Umarex Fuel .22 Caliber Product Review
Umarex USA continues to push the boundaries of what’s “acceptable” and “expected” in the world of affordable Airguns. Their Fuel series for example, added a built in bi-pod to a breakbarrel airgun, something that should not work, at least not work well. Now they’ve taken their .177 Fuel and bumped it up a notch, releasing a .22 caliber model. Let’s see if it lives up to the same performance and shootability as the .177!
The Fuel Up Close
The .22 caliber Fuel represents a move by Umarex to create a crossover airgun that shoots like a firearm. That’s actually not that hard to do with a PCP airgun, but the Fuel is not a PCP. It’s a breakbarrel airgun powered by the Reaxis gas piston and therefore should require special technique to see repeatable accuracy. But does it?
The stock on the Fuel is an ambidextrous synthetic thumbhole stock that’s incorporates a bipod. The legs are magnetically held in place when not in use.
The rifle ships with fiber optic open sights as well as an upgraded scope from the original .177 that I tested. The scope is s 3-9×32 with an adjustable objective. The adjustable objective is a necessary feature in any airgun scope. It allows you to use the full magnification range from as close as 7.5 yards, out to infinity.
Another important feature on the Fuel includes the SilencAir integrated suppressor. This, along with the Reaxis gas piston, really keep the shot noise to a minimum.
Lastly there is the adjustable trigger. The adjustment screw allows you to change the position of the 2nd stage pull, but not the weight which breaks at around 5.2 pounds on my sample rifle. It’s a bit gritty in my opinion and requires a good bit of attention during the shooting cycle to remain on target.
Performance, & Accuracy
Let’s get to the meat of the matter and talk performance and accuracy. The .22 caliber fuel is marketed as a 1000 FPS airgun if you are using lightweight alloy pellets. That drops to around 800 FPS for lightweight lead pellets like the 11.9 grain RWS Hobby pellets. I chrony tested the rifle when I first received it and it was shooting around 780 fps with the hobby pellets. Now that the rifle is through the break in process, the average velocity is coming in at 801 FPS with an extreme spread of only 6 FPS and a standard deviation of a mere 2 FPS. That’s extremely consistent and tight for any spring or gas ram airgun. It’s incredible for an airgun at this price point.
The most accurate pellet I’ve tested so far have been the H&N Field Target Trophy pellets. They are heavier at 14.66 grains and are averaging 693 FPS and 15.64 foot pounds of energy. If you want maximum energy, the RWS Superdomes were top of the list with an average velocity of 754 fps and 18.31 foot pounds at the muzzle.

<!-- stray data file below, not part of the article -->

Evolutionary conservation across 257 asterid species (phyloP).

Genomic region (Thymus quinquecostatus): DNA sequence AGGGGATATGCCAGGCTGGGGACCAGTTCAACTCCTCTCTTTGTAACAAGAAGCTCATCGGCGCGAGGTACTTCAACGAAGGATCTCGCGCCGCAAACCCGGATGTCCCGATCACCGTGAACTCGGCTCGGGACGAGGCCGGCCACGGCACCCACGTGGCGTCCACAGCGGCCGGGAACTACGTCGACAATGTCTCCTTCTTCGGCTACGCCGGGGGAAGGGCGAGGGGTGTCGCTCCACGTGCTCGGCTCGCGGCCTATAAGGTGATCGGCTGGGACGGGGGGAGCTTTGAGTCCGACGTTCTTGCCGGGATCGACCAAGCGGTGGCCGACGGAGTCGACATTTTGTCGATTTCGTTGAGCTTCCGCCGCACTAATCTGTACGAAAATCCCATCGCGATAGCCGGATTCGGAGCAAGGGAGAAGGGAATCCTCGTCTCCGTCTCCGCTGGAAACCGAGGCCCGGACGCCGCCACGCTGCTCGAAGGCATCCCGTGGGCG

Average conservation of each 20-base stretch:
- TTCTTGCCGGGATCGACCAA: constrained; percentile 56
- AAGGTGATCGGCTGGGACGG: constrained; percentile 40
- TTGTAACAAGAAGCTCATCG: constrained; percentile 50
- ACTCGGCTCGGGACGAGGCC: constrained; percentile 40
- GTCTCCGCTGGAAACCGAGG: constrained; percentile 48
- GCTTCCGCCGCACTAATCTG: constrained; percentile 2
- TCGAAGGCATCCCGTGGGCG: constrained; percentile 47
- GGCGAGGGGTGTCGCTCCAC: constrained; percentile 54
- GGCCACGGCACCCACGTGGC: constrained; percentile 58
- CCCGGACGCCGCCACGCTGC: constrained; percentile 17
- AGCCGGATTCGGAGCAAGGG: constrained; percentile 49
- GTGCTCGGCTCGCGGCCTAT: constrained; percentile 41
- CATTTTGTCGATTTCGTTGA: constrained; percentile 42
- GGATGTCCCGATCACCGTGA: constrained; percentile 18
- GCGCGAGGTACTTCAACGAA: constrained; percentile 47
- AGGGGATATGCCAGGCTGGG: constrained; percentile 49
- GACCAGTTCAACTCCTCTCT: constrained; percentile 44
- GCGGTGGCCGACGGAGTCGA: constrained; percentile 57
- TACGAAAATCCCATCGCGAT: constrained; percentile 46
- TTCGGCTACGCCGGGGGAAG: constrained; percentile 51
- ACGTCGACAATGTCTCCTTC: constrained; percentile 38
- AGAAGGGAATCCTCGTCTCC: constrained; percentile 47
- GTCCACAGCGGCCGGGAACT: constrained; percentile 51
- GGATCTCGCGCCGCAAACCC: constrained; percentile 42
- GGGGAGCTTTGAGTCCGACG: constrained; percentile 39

Initially accuracy proved to be elusive with the Fuel. It would deliver an amazing group and then follow up with a terrible group. The more I shot it, the more consistent I became. While the rifle does not require the artillery hold, it is very hold sensitive regardless if you shoot from the built in bi-pod or using the artillery hold.
Here are some 20 yard groups for your review. The first is a typical group from the RWS Superdomes, the next is a typical group from the H&N Field target Trophy pellets. The last group is the best group of the day, shot from the Field Target Trophy pellets. All the groups were shot using the bi-pod at the bench.
Let’s start with what could be better on the Fuel. The trigger, while adjustable was gritty and made shooting the fuel harder than it needed to be. Next is the hold sensitivity which is really a two edged sword. On one hand it can be frustrating because changes in hold will cause significant changes in your point of impact. On the other hand, the sensitivity does require the shooter to concentrate and practice good hold and trigger discipline.
Now let’s move on to all the good things about the .22 caliber Fuel. First, let’s consider the price. At well under $200 you are getting a Reaxis gas piston powerplant, Silencair suppressor, ao scope, thumbhole stock and built in bi-pod. I quick search for anything close to that feature set yields zero results.
Moreover Umarex fully delivered on the performance and produced a .22 cal airgun that’s shooting 800 FPS, not while dieseling and right out of the box, but after 300 to 400 pellets.
So who is the ideal customer for the Fuel? If you’re an airgunner that owns a lot of European airguns and can describe in detail how the rekord trigger is adjusted, this is probably not going to be the rifle for you. On the other hand, it may make the ideal first airgun for someone that wants to do some basic target shooting in the back yard or clear our pests out to 20 to 25 yards. With some time on the bench and the right pellets in hand, the Umarex Fuel brings a lot of enjoyment to the backyard and allows folks to get in some trigger time with very little out of pocket.